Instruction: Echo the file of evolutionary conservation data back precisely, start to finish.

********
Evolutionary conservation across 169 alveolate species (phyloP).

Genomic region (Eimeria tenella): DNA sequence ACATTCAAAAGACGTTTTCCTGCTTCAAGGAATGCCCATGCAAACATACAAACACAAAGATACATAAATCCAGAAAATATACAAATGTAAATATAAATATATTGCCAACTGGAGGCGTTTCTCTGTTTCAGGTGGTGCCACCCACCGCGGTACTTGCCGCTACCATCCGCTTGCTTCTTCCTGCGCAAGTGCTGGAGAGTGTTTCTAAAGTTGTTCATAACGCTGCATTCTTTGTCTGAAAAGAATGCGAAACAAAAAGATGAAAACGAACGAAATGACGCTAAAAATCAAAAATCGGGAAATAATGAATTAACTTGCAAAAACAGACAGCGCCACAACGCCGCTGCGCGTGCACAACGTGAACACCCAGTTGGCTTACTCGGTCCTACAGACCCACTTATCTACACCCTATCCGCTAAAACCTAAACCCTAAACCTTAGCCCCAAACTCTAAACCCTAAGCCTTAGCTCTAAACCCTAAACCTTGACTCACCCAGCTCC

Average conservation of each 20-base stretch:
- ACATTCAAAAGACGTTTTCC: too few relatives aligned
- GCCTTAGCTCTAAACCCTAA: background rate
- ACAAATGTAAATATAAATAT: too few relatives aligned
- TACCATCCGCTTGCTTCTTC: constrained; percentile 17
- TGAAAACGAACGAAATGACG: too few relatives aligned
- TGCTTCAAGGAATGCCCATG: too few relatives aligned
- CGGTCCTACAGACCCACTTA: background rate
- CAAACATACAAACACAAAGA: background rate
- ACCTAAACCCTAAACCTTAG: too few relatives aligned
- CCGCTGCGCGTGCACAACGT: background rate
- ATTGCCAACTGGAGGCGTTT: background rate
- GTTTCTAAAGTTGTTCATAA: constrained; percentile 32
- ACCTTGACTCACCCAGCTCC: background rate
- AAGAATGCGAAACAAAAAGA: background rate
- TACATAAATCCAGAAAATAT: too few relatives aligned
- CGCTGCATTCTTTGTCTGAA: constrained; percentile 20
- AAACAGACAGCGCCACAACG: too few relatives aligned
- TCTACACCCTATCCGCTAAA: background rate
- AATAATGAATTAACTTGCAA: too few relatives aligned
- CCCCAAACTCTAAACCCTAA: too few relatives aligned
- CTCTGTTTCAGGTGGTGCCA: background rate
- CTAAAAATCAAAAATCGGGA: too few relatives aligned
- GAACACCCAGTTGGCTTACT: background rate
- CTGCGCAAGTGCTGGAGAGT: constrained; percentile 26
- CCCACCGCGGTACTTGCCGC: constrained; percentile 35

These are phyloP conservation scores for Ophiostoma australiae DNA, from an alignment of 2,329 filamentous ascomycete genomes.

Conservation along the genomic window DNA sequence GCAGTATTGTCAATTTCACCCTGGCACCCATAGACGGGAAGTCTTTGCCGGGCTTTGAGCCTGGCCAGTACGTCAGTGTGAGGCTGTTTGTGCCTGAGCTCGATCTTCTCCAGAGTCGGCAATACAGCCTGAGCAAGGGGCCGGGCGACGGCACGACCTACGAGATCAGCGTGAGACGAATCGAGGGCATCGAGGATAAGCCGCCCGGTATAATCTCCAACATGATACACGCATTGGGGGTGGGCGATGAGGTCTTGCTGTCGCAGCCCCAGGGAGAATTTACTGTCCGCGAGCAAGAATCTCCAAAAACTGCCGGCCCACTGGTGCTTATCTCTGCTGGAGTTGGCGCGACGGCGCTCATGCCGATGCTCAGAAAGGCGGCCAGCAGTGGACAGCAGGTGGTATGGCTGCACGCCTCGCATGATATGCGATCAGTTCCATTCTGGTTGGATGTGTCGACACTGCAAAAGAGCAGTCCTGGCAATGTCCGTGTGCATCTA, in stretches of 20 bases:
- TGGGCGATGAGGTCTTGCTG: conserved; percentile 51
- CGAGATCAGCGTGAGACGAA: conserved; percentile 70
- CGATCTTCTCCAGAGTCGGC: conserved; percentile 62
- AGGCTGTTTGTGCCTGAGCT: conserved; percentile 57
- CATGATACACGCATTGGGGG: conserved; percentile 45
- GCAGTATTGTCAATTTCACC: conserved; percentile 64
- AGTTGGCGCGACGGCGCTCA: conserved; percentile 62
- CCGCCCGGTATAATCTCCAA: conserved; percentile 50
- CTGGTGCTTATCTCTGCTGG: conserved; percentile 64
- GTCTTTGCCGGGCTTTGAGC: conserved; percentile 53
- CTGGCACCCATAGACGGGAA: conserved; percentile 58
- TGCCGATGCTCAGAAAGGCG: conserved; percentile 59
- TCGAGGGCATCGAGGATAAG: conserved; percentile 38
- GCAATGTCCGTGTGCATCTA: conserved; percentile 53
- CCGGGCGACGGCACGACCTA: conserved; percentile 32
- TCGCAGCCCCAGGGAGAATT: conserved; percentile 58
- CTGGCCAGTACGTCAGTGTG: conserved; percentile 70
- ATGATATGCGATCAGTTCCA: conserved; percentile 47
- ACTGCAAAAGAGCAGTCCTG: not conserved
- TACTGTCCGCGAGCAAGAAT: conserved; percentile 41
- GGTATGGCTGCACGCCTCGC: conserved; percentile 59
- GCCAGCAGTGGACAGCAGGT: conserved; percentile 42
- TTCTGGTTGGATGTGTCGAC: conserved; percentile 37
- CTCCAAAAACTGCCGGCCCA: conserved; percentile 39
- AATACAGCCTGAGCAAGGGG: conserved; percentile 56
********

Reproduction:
Evolutionary conservation across 169 alveolate species (phyloP).

Genomic region (Eimeria tenella): DNA sequence ACATTCAAAAGACGTTTTCCTGCTTCAAGGAATGCCCATGCAAACATACAAACACAAAGATACATAAATCCAGAAAATATACAAATGTAAATATAAATATATTGCCAACTGGAGGCGTTTCTCTGTTTCAGGTGGTGCCACCCACCGCGGTACTTGCCGCTACCATCCGCTTGCTTCTTCCTGCGCAAGTGCTGGAGAGTGTTTCTAAAGTTGTTCATAACGCTGCATTCTTTGTCTGAAAAGAATGCGAAACAAAAAGATGAAAACGAACGAAATGACGCTAAAAATCAAAAATCGGGAAATAATGAATTAACTTGCAAAAACAGACAGCGCCACAACGCCGCTGCGCGTGCACAACGTGAACACCCAGTTGGCTTACTCGGTCCTACAGACCCACTTATCTACACCCTATCCGCTAAAACCTAAACCCTAAACCTTAGCCCCAAACTCTAAACCCTAAGCCTTAGCTCTAAACCCTAAACCTTGACTCACCCAGCTCC

Average conservation of each 20-base stretch:
- ACATTCAAAAGACGTTTTCC: too few relatives aligned
- GCCTTAGCTCTAAACCCTAA: background rate
- ACAAATGTAAATATAAATAT: too few relatives aligned
- TACCATCCGCTTGCTTCTTC: constrained; percentile 17
- TGAAAACGAACGAAATGACG: too few relatives aligned
- TGCTTCAAGGAATGCCCATG: too few relatives aligned
- CGGTCCTACAGACCCACTTA: background rate
- CAAACATACAAACACAAAGA: background rate
- ACCTAAACCCTAAACCTTAG: too few relatives aligned
- CCGCTGCGCGTGCACAACGT: background rate
- ATTGCCAACTGGAGGCGTTT: background rate
- GTTTCTAAAGTTGTTCATAA: constrained; percentile 32
- ACCTTGACTCACCCAGCTCC: background rate
- AAGAATGCGAAACAAAAAGA: background rate
- TACATAAATCCAGAAAATAT: too few relatives aligned
- CGCTGCATTCTTTGTCTGAA: constrained; percentile 20
- AAACAGACAGCGCCACAACG: too few relatives aligned
- TCTACACCCTATCCGCTAAA: background rate
- AATAATGAATTAACTTGCAA: too few relatives aligned
- CCCCAAACTCTAAACCCTAA: too few relatives aligned
- CTCTGTTTCAGGTGGTGCCA: background rate
- CTAAAAATCAAAAATCGGGA: too few relatives aligned
- GAACACCCAGTTGGCTTACT: background rate
- CTGCGCAAGTGCTGGAGAGT: constrained; percentile 26
- CCCACCGCGGTACTTGCCGC: constrained; percentile 35

These are phyloP conservation scores for Ophiostoma australiae DNA, from an alignment of 2,329 filamentous ascomycete genomes.

Conservation along the genomic window DNA sequence GCAGTATTGTCAATTTCACCCTGGCACCCATAGACGGGAAGTCTTTGCCGGGCTTTGAGCCTGGCCAGTACGTCAGTGTGAGGCTGTTTGTGCCTGAGCTCGATCTTCTCCAGAGTCGGCAATACAGCCTGAGCAAGGGGCCGGGCGACGGCACGACCTACGAGATCAGCGTGAGACGAATCGAGGGCATCGAGGATAAGCCGCCCGGTATAATCTCCAACATGATACACGCATTGGGGGTGGGCGATGAGGTCTTGCTGTCGCAGCCCCAGGGAGAATTTACTGTCCGCGAGCAAGAATCTCCAAAAACTGCCGGCCCACTGGTGCTTATCTCTGCTGGAGTTGGCGCGACGGCGCTCATGCCGATGCTCAGAAAGGCGGCCAGCAGTGGACAGCAGGTGGTATGGCTGCACGCCTCGCATGATATGCGATCAGTTCCATTCTGGTTGGATGTGTCGACACTGCAAAAGAGCAGTCCTGGCAATGTCCGTGTGCATCTA, in stretches of 20 bases:
- TGGGCGATGAGGTCTTGCTG: conserved; percentile 51
- CGAGATCAGCGTGAGACGAA: conserved; percentile 70
- CGATCTTCTCCAGAGTCGGC: conserved; percentile 62
- AGGCTGTTTGTGCCTGAGCT: conserved; percentile 57
- CATGATACACGCATTGGGGG: conserved; percentile 45
- GCAGTATTGTCAATTTCACC: conserved; percentile 64
- AGTTGGCGCGACGGCGCTCA: conserved; percentile 62
- CCGCCCGGTATAATCTCCAA: conserved; percentile 50
- CTGGTGCTTATCTCTGCTGG: conserved; percentile 64
- GTCTTTGCCGGGCTTTGAGC: conserved; percentile 53
- CTGGCACCCATAGACGGGAA: conserved; percentile 58
- TGCCGATGCTCAGAAAGGCG: conserved; percentile 59
- TCGAGGGCATCGAGGATAAG: conserved; percentile 38
- GCAATGTCCGTGTGCATCTA: conserved; percentile 53
- CCGGGCGACGGCACGACCTA: conserved; percentile 32
- TCGCAGCCCCAGGGAGAATT: conserved; percentile 58
- CTGGCCAGTACGTCAGTGTG: conserved; percentile 70
- ATGATATGCGATCAGTTCCA: conserved; percentile 47
- ACTGCAAAAGAGCAGTCCTG: not conserved
- TACTGTCCGCGAGCAAGAAT: conserved; percentile 41
- GGTATGGCTGCACGCCTCGC: conserved; percentile 59
- GCCAGCAGTGGACAGCAGGT: conserved; percentile 42
- TTCTGGTTGGATGTGTCGAC: conserved; percentile 37
- CTCCAAAAACTGCCGGCCCA: conserved; percentile 39
- AATACAGCCTGAGCAAGGGG: conserved; percentile 56